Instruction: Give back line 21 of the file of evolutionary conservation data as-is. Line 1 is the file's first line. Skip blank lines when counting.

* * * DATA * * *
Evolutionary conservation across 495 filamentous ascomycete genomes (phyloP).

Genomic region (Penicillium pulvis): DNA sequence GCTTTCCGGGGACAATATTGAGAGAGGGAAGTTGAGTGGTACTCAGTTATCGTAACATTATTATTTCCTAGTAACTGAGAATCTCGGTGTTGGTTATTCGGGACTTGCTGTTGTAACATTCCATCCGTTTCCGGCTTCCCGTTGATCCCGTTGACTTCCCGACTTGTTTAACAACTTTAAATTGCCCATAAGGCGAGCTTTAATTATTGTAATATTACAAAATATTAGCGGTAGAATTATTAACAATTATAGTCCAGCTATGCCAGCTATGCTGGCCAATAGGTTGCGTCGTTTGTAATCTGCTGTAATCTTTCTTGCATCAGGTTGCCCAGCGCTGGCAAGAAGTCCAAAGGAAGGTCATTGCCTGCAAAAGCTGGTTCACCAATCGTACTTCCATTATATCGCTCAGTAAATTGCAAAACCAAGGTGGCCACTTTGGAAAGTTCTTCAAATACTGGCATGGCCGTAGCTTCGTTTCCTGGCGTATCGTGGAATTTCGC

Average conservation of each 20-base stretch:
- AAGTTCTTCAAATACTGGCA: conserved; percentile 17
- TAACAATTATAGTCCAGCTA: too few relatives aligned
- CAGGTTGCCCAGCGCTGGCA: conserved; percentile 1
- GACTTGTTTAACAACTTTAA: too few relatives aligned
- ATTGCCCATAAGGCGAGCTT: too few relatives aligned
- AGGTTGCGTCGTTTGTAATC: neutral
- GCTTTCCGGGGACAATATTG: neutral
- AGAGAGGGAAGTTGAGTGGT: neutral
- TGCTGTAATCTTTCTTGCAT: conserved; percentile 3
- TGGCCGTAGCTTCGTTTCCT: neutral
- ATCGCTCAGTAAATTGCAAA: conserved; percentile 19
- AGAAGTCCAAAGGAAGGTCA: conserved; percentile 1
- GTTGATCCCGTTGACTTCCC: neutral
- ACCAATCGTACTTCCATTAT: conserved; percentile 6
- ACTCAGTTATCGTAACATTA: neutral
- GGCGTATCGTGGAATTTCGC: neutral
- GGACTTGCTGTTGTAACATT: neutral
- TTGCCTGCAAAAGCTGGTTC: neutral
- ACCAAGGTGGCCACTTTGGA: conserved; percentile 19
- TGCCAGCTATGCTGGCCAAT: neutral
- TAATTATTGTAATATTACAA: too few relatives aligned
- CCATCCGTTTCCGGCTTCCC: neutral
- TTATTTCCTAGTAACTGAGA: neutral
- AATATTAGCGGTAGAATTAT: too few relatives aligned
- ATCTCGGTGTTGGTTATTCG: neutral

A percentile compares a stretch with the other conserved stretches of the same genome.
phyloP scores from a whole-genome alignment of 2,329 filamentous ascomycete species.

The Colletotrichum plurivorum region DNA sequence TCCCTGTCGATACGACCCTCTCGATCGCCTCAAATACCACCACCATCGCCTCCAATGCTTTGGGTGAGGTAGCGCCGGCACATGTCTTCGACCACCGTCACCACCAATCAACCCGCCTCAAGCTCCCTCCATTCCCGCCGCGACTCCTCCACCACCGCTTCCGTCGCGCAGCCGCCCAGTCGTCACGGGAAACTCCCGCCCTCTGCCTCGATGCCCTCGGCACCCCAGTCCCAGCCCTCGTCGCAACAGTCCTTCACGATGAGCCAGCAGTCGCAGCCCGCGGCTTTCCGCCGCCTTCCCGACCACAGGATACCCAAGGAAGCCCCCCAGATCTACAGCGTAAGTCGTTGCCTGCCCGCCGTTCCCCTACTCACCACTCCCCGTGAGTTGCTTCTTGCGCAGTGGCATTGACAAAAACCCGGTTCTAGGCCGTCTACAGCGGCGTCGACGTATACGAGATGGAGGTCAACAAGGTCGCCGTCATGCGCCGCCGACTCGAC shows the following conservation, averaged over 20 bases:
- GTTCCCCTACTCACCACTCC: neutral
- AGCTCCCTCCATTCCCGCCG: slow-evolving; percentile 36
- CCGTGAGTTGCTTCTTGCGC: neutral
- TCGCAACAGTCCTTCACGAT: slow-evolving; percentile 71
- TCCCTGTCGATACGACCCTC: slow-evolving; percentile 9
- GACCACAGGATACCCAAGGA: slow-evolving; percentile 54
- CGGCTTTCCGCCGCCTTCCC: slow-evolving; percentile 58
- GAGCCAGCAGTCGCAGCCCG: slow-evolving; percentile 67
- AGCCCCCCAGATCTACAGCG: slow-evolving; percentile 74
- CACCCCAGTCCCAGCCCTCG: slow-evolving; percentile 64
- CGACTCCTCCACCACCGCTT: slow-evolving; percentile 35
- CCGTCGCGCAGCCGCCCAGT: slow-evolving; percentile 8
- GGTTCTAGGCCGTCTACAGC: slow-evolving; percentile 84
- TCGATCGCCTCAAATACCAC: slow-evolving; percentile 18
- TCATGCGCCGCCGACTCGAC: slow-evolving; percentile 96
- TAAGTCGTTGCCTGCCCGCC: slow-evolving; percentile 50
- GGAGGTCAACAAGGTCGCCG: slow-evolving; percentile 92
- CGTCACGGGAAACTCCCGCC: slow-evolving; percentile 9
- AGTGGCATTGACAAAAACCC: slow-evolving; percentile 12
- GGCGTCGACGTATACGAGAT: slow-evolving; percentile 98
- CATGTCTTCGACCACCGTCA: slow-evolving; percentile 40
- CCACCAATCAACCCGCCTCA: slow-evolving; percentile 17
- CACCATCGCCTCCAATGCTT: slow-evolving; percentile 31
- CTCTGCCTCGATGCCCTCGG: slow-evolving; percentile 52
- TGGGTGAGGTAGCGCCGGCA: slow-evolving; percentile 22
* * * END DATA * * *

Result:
- TTGCCTGCAAAAGCTGGTTC: neutral